When a stone becomes lodged in the pipe draining the kidney (ureter) it can cause very severe pain known as renal colic and sometimes, if not treated promptly, kidney damage. We usually treat this by passing a temporary stent which can be uncomfortable. With laser surgery we are often able to remove the stone immediately, without the need for a stent, and our stone surgeons can usually arrange such operations at short notice.

Percutaneous Nephrolithotomy

For very large stones - over 2cm - a percutaneous operation is usually required. This involves passing stone breaking instruments into the kidney through a small incision in the back. The operation involves an overnight stay or two.

The Comprehensive And Modern Management Of Kidney Stones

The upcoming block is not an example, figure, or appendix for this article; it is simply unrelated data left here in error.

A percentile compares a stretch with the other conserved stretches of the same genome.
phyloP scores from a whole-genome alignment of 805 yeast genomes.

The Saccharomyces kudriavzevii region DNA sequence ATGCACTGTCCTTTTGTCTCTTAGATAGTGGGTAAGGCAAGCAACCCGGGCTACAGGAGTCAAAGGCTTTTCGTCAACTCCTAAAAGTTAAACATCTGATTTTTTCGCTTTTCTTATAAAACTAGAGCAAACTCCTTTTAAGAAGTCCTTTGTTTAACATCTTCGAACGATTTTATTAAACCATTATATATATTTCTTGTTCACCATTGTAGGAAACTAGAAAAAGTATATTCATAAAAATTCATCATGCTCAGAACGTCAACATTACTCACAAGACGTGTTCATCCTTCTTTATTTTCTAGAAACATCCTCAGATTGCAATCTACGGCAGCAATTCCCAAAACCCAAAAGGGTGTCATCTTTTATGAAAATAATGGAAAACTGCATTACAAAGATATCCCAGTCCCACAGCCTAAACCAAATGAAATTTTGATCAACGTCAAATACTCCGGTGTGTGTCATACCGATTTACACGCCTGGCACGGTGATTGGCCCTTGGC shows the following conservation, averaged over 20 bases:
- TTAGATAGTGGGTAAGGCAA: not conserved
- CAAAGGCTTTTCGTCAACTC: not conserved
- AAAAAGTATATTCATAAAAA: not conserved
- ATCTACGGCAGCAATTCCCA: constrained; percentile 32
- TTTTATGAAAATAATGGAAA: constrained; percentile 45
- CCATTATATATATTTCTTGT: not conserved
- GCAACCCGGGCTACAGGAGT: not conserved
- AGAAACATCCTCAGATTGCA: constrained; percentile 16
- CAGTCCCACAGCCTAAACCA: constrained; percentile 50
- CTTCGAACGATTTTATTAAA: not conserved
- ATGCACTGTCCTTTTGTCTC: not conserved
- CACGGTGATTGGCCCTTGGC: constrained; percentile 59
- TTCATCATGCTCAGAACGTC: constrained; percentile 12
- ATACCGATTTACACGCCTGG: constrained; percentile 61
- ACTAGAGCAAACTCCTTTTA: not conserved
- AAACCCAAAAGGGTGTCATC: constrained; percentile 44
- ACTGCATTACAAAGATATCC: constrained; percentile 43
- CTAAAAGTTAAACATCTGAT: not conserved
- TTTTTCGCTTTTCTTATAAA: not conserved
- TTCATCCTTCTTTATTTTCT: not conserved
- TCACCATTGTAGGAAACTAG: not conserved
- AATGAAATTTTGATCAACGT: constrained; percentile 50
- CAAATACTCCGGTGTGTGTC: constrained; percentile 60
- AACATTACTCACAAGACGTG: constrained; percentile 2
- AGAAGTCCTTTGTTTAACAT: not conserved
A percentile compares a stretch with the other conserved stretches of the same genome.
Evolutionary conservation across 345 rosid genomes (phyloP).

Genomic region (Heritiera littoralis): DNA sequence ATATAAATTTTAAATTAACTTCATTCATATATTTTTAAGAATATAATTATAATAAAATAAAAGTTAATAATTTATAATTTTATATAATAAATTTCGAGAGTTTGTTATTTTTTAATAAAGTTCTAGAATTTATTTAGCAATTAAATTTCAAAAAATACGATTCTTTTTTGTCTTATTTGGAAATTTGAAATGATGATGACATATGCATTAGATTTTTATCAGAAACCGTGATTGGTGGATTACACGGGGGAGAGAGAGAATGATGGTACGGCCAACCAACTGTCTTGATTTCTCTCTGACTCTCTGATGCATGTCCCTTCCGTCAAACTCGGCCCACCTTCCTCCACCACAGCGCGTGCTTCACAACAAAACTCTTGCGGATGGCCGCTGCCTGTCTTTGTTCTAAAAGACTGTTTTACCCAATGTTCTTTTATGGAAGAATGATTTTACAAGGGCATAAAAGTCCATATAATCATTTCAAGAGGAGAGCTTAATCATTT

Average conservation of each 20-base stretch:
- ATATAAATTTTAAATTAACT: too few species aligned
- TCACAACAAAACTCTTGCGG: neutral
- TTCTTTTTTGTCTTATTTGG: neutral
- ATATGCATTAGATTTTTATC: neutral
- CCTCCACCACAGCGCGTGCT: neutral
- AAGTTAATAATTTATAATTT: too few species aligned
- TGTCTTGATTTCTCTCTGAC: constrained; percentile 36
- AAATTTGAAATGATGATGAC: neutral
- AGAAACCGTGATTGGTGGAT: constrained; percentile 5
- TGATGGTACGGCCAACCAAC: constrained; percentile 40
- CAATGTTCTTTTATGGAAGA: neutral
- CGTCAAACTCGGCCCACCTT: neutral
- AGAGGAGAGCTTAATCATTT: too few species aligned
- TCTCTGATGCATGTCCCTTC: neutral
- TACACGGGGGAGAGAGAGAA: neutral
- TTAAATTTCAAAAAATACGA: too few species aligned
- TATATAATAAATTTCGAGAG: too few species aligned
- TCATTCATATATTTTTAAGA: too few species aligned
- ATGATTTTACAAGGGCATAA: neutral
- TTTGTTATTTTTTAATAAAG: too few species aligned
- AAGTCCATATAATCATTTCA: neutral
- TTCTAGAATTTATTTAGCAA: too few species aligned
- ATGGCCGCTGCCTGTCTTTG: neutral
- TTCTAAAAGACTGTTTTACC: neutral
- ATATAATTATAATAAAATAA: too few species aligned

Mr Stephen Gordon FRCS(Urol) – Consultant Urological Surgeon 

Kidney stones cause a major and sudden impact on an increasing number of people’s lives. From the initial fear caused by the severe pain to the uncertainty of when the symptoms will resolve, patients need a clear diagnosis and subsequent comprehensive treatment to allow them to return to normal daily activities.

Who gets kidney stones?
Traditionally men of working age were most commonly affected by kidney stones. However, it is increasingly common for women to also be affected. In addition, those with maturity onset diabetes and those with a higher BMI may also be more at risk. Kidney stones may run in families and occasionally a genetic cause is found particularly in younger patients. Finally patients who have had stones are have 30-50% chance of recurrence within 5 years.

What is the impact of kidney stones?